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Thursday, 26 March 1998
Page: 1722

Mr TAYLOR —My question is addressed to the Minister for Defence Industry, Science and Personnel. Can the minister inform the House how the government has met its election commitment in respect of a Vietnam end of war list?

Mrs BISHOP (Defence Industry, Science and Personnel) —I thank the member for Groom for his question. I know his interest in this matter. Might I mention also the member for Stirling, whom I also know has a particular interest. Before the election the coalition, in accordance with its constant stand on the question of an end of Vietnam war list, promised to establish the list of people who had suffered as a result of the quota system that operated during the Vietnam war, whereby 28 people who were in fact recommended for an award were downgraded and 50 people who were recommended for an award in fact received nothing.

Indeed, those awards were for meritorious service or gallantry. The difficulty has arisen with regard to the list because in 1992 the ability to recommend to Her Majesty the Queen that imperial honours be awarded was abolished. That has meant that the awards that were recommended back at the time of the war being imperial awards can no longer be given. Had something been done about it at the time that a private member's bill came through this place before 1992, then the medals as they had been recommended could have been given.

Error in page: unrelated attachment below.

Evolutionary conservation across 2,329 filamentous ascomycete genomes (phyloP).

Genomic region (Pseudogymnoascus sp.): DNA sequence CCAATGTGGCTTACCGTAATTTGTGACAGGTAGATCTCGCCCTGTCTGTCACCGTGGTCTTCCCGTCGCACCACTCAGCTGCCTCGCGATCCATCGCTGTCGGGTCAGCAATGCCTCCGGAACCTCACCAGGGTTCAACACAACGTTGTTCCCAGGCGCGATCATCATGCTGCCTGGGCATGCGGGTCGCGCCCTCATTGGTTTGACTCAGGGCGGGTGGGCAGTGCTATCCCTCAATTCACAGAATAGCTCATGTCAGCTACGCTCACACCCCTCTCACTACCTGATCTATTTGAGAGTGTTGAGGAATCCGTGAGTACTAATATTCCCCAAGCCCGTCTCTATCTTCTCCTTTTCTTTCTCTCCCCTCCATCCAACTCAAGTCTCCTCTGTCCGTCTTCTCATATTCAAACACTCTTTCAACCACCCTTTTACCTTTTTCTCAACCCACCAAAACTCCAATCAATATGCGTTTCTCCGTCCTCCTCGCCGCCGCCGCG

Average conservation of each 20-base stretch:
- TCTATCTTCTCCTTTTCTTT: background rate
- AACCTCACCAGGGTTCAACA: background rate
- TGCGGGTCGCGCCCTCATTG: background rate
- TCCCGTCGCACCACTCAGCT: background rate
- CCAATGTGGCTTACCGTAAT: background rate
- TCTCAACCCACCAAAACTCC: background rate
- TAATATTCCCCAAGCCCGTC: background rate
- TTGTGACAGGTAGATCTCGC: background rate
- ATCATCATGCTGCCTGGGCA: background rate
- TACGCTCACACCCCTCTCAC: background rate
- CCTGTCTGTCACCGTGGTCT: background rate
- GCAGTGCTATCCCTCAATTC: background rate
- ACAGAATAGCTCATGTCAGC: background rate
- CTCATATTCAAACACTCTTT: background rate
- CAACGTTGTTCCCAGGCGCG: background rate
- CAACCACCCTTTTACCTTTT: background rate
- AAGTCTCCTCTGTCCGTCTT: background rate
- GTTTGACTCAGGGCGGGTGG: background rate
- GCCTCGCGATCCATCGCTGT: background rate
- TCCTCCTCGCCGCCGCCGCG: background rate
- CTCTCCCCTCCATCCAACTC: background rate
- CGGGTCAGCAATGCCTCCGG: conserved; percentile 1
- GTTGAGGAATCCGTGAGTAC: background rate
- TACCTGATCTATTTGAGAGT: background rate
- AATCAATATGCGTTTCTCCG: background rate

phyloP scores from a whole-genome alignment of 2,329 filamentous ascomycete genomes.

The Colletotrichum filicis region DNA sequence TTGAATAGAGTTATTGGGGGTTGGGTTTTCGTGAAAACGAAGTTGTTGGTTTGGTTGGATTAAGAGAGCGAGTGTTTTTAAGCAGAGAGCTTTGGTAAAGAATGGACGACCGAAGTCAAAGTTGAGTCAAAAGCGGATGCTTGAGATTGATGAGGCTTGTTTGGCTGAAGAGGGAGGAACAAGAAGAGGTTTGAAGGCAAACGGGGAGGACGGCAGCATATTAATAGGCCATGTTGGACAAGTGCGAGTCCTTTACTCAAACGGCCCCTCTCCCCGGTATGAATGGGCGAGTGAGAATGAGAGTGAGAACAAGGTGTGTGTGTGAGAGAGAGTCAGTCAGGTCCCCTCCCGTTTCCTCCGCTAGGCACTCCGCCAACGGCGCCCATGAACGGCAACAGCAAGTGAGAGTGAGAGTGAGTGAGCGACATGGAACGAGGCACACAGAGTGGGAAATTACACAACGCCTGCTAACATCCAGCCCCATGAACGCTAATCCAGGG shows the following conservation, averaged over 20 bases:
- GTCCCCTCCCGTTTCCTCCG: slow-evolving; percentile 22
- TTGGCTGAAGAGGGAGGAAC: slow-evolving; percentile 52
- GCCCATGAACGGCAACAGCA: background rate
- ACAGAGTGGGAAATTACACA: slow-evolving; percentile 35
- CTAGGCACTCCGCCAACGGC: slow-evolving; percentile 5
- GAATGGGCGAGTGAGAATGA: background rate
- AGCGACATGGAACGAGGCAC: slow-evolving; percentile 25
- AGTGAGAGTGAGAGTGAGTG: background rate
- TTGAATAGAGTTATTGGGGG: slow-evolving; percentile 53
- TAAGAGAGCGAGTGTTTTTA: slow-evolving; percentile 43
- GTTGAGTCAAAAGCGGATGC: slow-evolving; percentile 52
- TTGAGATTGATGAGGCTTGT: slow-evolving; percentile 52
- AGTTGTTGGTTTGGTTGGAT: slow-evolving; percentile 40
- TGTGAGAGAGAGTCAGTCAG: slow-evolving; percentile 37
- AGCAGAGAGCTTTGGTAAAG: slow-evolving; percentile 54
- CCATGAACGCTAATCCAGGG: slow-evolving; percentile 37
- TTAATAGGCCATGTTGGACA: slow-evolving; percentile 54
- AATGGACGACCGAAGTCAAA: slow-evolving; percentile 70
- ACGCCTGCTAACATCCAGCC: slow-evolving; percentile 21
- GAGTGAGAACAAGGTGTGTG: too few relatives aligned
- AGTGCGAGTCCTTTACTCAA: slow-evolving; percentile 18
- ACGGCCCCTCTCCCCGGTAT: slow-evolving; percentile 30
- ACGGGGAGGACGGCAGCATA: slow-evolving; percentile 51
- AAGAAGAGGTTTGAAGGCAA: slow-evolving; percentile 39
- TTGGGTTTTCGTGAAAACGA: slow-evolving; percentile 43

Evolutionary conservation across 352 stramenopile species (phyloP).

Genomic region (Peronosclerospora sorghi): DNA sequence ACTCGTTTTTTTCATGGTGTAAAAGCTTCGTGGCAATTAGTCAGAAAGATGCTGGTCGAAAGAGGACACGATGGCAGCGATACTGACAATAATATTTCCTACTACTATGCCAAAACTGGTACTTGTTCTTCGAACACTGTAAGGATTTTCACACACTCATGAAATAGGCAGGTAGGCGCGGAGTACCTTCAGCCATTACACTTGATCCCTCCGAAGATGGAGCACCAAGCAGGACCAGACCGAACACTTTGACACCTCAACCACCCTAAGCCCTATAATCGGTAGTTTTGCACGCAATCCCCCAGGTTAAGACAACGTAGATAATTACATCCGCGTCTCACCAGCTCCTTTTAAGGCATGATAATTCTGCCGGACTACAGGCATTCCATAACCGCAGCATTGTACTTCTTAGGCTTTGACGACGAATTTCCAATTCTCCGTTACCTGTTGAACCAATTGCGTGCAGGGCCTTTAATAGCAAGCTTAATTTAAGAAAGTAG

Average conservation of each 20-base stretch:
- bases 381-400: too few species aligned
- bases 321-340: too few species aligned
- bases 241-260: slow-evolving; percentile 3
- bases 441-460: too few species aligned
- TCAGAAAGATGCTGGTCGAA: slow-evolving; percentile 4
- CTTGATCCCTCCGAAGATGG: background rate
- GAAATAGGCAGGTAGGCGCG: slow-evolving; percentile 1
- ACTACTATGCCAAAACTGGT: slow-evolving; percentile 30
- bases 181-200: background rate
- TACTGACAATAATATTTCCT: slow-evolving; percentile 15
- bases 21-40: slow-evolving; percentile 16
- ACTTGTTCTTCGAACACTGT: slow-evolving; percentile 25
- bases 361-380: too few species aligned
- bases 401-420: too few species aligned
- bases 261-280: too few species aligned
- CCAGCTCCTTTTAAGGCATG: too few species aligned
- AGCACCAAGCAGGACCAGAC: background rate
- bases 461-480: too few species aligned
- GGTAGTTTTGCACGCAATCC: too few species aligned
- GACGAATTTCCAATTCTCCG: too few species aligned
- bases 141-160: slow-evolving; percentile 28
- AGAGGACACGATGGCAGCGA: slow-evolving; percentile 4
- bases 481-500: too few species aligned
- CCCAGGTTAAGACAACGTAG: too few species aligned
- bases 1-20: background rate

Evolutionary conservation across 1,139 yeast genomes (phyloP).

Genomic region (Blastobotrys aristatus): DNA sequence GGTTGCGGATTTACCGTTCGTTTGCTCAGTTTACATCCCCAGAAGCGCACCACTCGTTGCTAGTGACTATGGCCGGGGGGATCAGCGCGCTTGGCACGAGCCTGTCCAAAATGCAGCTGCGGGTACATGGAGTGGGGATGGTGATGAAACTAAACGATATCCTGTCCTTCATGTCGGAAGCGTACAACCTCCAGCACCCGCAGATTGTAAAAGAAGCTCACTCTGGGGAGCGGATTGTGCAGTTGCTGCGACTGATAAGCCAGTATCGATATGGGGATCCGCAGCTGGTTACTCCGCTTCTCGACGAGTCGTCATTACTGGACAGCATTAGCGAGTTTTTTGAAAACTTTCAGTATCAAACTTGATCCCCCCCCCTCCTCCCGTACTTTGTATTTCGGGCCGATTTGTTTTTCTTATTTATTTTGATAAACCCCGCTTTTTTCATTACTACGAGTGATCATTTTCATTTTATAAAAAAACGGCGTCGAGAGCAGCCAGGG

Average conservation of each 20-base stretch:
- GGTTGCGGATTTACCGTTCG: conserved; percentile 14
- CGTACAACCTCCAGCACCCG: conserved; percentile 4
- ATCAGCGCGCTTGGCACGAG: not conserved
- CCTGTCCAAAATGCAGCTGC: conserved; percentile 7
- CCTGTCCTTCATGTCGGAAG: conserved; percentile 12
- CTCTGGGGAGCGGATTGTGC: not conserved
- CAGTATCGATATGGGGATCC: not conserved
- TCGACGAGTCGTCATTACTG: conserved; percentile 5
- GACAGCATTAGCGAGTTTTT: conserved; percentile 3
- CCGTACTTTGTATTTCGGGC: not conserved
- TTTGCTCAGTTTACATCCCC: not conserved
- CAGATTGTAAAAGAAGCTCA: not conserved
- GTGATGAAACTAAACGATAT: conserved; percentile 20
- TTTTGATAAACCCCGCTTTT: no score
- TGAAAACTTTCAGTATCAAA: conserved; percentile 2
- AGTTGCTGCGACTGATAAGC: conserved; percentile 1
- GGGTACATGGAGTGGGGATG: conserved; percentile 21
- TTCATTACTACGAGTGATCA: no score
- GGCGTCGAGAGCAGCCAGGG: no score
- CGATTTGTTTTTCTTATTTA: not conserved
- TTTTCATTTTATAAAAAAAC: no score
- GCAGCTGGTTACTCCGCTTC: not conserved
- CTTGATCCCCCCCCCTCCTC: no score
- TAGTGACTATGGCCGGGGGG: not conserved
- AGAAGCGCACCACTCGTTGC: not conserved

Because this cannot be done, we are using the Australian honours and awards system. There are no direct equivalents and the difficulty then is to ensure that the most appropriate award is given to the person who missed out previously. In order to do that, a decision had to be made and the decision was made that no order could be higher than the order that was previously recommended.

Here is the difficulty. The difficulty relates to six nominations that were made for the Military Medal. It is argued by some people, including Mr Ruxton and others, that the Military Medal should be treated the same as the Military Cross. To have done that would have meant that those six people would have received a medal higher than the 84 people who received it during the war, the 41 people who received the Distinguished Conduct Medal, the one person who received the Conspicuous Gallantry Medal and the three people who received the George Medal, all of which rank in between the Military Cross and the Military Medal. I have great sympathy for those people who would really have liked to have received their imperial awards. I understand the feeling they have towards that particular medal.

But we do believe that the way we are awarding this system is the fairest outcome. To those people who say that to receive a commendation for gallantry is to be regarded as being belittled, I say that is not so. A commendation for gallantry is a ribbon with an emblem upon it which is mounted on a bar in the ordinary way and worn with pride. Our solution is the fairest solution to fulfilling our promise—and I know that people will appreciate the difficulties that were entailed.